Contemporary Ethical Issues (ETH) 2010-2011 assessment project FAQs

Why is this project being done?

Faculty members are committed to improving their programs, including General Education, through program assessment. The faculty members on the Contemporary Ethical Issues (ETH) Focus Board will use the results of this project to improve the ETH program.In addition, WASC requires that Mānoa assess its General Education program. This project will provide evidence that Mānoa is in compliance with accreditation requirements.

What will be done with the results?

The goal of program assessment is program improvement or evolution. Thus the results will be reported in the aggregate; no individual results will be available. The faculty on the ETH Focus Board and in the Assessment Office will interpret the aggregate results and use them to guide ETH program improvements as needed. A report of the project will be available online and used as part of Mānoa’s evidence to support its re-accreditation.

The results will not be used to evaluate an individual student, professor, or academic program. The results will not affect a faculty member’s current ETH designation on a course.

Can I turn in more than one assignment for each student?

Yes. We will accept a collection of a student’s work.

What type of assignment or exam should be turned in?

All types of written documents: in-class writing, journal entries, Power Point slides, essays, etc. At this time, we cannot accept video or audio recordings of student performances because we cannot maintain anonymity.

Where do I send the students’ work? What’s the deadline?

Send to the Assessment Office, HAW 107 or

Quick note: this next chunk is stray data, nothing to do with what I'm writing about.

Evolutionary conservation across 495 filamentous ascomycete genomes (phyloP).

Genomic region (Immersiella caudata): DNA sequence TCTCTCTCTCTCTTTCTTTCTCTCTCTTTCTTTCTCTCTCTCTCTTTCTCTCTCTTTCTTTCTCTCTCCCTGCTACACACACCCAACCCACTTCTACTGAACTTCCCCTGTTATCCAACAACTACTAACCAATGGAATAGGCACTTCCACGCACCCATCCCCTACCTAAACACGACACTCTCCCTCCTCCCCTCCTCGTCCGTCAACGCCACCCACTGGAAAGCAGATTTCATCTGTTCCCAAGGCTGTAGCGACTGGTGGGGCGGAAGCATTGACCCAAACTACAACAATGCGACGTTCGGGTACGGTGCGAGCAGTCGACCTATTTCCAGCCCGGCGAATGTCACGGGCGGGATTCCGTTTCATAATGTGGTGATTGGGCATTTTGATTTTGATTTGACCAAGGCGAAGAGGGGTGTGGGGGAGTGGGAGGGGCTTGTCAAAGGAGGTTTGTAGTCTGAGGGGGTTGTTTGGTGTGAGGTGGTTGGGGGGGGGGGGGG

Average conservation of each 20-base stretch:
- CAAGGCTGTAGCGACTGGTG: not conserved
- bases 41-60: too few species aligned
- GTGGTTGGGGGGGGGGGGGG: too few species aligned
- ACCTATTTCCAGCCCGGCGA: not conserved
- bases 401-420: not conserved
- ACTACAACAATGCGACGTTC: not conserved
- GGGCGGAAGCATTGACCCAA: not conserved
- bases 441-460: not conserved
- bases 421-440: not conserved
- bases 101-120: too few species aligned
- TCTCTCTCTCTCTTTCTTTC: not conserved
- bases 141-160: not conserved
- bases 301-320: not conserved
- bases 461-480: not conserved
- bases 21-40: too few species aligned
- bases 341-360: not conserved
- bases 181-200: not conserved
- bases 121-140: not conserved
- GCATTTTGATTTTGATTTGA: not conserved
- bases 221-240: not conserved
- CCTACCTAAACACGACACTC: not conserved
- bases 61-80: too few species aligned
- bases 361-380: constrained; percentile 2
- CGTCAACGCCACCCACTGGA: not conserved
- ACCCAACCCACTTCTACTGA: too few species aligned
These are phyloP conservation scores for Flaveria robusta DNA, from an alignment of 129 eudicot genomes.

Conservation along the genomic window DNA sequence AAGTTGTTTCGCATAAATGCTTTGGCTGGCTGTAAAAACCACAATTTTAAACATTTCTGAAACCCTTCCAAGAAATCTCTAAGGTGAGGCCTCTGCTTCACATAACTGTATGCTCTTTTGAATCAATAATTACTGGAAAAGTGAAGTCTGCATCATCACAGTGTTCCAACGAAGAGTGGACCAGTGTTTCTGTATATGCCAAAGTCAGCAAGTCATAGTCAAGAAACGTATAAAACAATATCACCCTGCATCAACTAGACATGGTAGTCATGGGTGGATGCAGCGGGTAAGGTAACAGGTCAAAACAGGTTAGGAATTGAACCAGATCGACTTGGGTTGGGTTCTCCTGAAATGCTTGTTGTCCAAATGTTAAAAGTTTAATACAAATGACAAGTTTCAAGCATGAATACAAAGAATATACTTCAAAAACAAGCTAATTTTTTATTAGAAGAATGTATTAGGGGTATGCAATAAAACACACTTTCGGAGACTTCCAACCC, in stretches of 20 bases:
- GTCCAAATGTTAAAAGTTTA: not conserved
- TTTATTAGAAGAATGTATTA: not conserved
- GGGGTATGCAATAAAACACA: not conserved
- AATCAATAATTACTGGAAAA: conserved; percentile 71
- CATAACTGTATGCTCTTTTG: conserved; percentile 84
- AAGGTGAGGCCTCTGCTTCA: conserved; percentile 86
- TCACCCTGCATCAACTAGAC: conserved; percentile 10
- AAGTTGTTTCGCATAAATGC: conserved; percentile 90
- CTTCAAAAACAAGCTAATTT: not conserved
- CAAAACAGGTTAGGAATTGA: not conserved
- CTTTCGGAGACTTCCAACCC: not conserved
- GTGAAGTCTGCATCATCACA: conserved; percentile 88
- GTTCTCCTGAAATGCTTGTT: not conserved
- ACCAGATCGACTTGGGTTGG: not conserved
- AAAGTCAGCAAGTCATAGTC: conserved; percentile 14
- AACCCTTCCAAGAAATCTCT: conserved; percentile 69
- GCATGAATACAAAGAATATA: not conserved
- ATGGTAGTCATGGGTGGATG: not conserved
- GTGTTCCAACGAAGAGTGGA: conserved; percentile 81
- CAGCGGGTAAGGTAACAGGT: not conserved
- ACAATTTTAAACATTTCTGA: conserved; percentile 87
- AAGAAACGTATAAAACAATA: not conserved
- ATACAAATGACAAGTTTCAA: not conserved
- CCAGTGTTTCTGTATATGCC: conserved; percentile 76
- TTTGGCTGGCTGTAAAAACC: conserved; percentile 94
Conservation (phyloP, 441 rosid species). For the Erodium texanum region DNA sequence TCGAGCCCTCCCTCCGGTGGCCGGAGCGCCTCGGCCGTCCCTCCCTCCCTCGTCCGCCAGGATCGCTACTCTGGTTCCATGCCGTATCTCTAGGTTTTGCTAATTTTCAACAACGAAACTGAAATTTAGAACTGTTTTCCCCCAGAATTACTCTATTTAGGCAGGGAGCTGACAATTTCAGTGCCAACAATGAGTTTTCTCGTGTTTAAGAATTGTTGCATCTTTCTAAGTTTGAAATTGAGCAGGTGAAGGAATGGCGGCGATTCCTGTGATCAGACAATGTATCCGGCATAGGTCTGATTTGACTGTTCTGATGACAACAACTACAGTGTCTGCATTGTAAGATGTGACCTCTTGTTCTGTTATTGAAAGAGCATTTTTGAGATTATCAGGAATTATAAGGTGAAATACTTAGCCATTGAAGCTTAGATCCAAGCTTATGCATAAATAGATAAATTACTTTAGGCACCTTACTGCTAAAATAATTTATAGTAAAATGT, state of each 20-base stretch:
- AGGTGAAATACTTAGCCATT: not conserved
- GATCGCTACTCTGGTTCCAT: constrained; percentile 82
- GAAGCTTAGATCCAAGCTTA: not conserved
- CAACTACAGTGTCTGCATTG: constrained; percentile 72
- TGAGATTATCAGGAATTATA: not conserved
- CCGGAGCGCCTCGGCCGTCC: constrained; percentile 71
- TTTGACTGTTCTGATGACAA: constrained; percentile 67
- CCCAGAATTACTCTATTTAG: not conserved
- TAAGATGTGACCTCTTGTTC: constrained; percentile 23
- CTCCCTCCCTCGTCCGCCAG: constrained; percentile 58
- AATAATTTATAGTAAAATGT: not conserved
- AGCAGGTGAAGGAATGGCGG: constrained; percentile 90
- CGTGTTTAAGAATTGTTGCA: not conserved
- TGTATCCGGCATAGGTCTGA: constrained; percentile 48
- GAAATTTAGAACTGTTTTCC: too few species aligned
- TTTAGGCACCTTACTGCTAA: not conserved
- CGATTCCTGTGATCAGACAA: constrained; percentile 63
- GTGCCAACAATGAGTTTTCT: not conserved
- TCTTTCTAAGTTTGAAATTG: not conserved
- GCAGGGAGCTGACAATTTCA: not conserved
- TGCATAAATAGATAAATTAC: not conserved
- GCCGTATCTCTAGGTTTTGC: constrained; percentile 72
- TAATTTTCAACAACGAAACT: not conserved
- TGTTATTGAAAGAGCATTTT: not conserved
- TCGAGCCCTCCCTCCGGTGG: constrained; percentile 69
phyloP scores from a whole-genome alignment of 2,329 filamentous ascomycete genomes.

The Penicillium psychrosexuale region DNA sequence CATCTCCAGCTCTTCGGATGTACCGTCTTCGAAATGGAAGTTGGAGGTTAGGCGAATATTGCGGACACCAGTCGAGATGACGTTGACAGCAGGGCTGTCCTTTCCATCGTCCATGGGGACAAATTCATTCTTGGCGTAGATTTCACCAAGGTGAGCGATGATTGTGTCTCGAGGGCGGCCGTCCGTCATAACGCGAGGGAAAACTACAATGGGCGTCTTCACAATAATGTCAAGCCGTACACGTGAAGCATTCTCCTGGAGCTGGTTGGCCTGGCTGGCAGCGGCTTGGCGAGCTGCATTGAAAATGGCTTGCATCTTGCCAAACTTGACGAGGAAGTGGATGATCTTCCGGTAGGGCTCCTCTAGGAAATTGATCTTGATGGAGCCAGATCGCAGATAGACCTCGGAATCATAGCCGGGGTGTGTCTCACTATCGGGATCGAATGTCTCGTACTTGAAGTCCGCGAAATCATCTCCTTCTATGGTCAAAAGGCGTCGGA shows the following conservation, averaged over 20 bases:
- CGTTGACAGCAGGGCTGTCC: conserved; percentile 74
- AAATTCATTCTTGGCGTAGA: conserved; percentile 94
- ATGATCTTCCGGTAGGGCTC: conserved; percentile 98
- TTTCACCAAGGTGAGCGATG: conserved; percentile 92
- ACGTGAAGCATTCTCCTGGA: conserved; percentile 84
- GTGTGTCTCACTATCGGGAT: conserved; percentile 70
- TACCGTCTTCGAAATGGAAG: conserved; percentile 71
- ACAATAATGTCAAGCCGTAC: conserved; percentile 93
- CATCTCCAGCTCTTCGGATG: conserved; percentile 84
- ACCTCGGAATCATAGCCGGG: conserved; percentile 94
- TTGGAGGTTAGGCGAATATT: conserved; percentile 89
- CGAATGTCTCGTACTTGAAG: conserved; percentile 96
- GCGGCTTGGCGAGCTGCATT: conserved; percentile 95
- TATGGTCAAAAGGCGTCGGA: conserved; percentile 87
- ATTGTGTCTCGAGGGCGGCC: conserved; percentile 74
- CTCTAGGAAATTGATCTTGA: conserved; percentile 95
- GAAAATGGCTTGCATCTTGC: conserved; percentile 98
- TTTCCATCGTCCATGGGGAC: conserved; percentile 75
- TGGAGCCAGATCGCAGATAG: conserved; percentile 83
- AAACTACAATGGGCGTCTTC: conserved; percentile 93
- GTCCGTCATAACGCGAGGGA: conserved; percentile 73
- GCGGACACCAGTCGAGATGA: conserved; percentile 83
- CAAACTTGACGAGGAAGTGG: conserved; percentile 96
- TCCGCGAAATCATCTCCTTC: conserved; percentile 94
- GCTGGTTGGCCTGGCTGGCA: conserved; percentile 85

Deadline: May 21, 2010

What will be done with the student work?

First, all student and instructor identifiers will be removed. Then a group of faculty members will evaluate the student work using the Contemporary Ethical Issues Rubric. After the scoring session, the student work will be destroyed except for eight to sixteen samples of student work that represent different levels of achievement. These eight to sixteen samples (without student and course identifiers) will be available in the Assessment Office for ETH program-level faculty development and accreditation purposes; they will be secured in the Assessment Office and not copied or distributed.

What will be done with the exam questions and assignment guidelines?

In the 2009 pilot study, faculty agreed that the exam or assignment guidelines or a summary of them would improve their ability to reliably score the student work. The Assessment Office will collect the exam questions and assignment guidelines and the faculty scorers will read them as they evaluate the student work. No course identifiers will be included. The Assessment Office will destroy the submitted materials except for eight to sixteen that will be used in conjunction with the student work that exemplifies different levels of achievement.

How were the students selected?

Random selection. By randomly selecting students we are more likely to get a representative sample of students in spring 2010 ETH sections.

Can I get my students’ results?